Leland Stein can be reached at lelstein3@aol.com or Twitter @LelandSteinIII

Detroit Southeastern’s Hankins anchoring Ohio State defense

In sports column on November 18, 2012 at 3:03 am

Southeastern’s Hankins anchoring Ohio State defense

Detroiter’s stock rising in NFL circles.

By Leland Stein III


Detroit Southeastern’s Hankins stops MSU”s All-Big-Ten back La”Veon Bell. – Dan Graschuck photo

EAST LANSING – With ESPN College GameDay crew creating the hype on Michigan State University’s campus and an ESPN national television audience looking on, former Detroit Public School League (PSL) star Johnathan Hankins and his Ohio State Buckeyes outlasted MSU at Spartan Stadium, 17-16 in the Big Ten opener for both teams.

As I headed to the post-game interview area, I ran across former Detroit Southeastern High coach Donshell English. He had arguably two of the best defensive linemen in PSL history on a team that finished 11-1. Both Hankins and MSU’s William Gholston made All-State and were on the Michigan Chronicle ALL-PSL team. The 6-foot-7, 278 pound Gholston left the PSL the No. 1 ranked player in the state and the 6-foot3, 322 pound Hankins was the 20th.

Now Hankins and Gholston, both juniors, are ranked as the best two defensive players in the Big Ten and both are pre-season All-America picks. Recently Big Ten Network NFL draft expert Russ Lande’s weekly Big Board, flip-flopped Gholston and Hankins, making the Ohio State defensive tackle Hankins the No. 1 player in the conference, with Gholston No. 2.

English said he is not surprised that both his star players at Southeastern have continued to grow as students and athletes.

Leland Stein III

About Hankins English recalled: “Against MSU he was a force from the very first play of the game controlling the middle. You can tell the way his coach (Urban Meyer) and his teammates respond to him, he is a team leader.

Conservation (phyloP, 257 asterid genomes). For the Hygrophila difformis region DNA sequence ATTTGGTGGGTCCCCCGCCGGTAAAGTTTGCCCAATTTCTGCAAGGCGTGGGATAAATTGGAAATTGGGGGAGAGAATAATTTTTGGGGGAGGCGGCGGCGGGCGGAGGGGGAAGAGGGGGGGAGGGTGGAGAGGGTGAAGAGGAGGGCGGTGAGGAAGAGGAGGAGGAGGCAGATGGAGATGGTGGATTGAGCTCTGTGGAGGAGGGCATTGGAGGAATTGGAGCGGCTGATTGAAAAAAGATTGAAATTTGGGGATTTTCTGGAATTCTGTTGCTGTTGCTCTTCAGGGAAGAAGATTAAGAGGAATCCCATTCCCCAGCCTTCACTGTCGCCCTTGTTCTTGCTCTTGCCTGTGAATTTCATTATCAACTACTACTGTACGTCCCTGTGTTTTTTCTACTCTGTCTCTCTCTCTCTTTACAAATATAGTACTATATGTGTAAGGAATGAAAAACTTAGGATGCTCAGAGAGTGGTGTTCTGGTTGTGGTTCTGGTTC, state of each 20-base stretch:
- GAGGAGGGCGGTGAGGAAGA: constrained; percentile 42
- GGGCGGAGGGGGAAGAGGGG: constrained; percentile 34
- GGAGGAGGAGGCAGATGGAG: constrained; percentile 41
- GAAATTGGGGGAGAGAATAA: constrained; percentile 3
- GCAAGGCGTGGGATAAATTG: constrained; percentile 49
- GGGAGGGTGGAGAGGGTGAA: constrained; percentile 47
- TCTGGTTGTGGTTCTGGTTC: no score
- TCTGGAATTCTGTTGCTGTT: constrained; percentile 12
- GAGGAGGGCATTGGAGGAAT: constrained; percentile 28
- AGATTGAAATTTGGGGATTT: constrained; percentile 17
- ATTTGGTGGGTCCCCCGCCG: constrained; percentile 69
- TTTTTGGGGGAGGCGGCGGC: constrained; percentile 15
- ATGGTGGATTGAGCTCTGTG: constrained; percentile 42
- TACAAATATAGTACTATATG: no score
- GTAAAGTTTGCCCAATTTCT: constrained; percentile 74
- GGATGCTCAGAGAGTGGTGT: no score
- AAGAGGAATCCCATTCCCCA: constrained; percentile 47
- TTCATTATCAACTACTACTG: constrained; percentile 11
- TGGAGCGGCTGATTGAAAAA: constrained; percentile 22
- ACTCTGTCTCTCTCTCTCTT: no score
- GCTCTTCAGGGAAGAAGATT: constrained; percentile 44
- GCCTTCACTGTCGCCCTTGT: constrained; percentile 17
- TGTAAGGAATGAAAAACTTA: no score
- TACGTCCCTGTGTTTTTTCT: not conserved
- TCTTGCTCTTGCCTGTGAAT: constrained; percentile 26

“He was the quiet storm in high school, but he always gave us extra effort. He never took plays off, so I knew he would excel wherever he decided to go to college.”

Meyer told me Hankins is a great young man and excellent teammate. “He is really coming into his own, but he can get even better. He is a hard worker and he gives his heart to Ohio State football. He is surly one of our team leaders.”

With Gholston being an early commit with the Spartans, and Archie Collins, Southeastern’s defensive coordinator during those seasons, a graduate assistant with Michigan State, it would seem Hankins and Gholston would have ended up together in East Lansing.

Hankins father told reporters shaking his head: “How he got away from Michigan and Michigan State, I can’t tell you why. I can’t see how they allowed him to leave the state of Michigan.”

Recalled Hankins: “Michigan State was one of my first choices and we always talked about playing together. But when I took my trip to Ohio State, the family atmosphere and the way Coach (Jim) Tressel treated me made me feel like this was the right place for me to grow as athlete and man.”

He said Meyer has a different style from Tressel, but he has bonded with him and the team is moving forward. “He (Meyer) is an intense coach, but he wants the best for us as people. On the field he expects us to play with energy and discipline.”

Hankins said that although the Buckeyes are on probation and will not be able to play for a Big Ten or national title, Meyer still has his team motivated and striving to be the best they can be.

“We are working to win every game,” Hankins said, “and we just want to have a positive season and send the seniors out with good memories.”

When Meyer arrived this season, Hankins quickly showed him he was the type of athletic defensive tackle that could be the anchor of his defense. He is fast becoming noted around the country for his running back feet, a big smile and a nose for the ball that proves he is more than just a big body.

“I think everyone knew from the start he’d be something special,” senior defensive lineman John Simon told reporters. “Hank can beat people with his speed and his power, and with his knowledge of the game, he knows what’s going on before the ball is even snapped.”

Leland Stein can be reached at lelstein3@aol.com or at Twitter @lelandsteinIII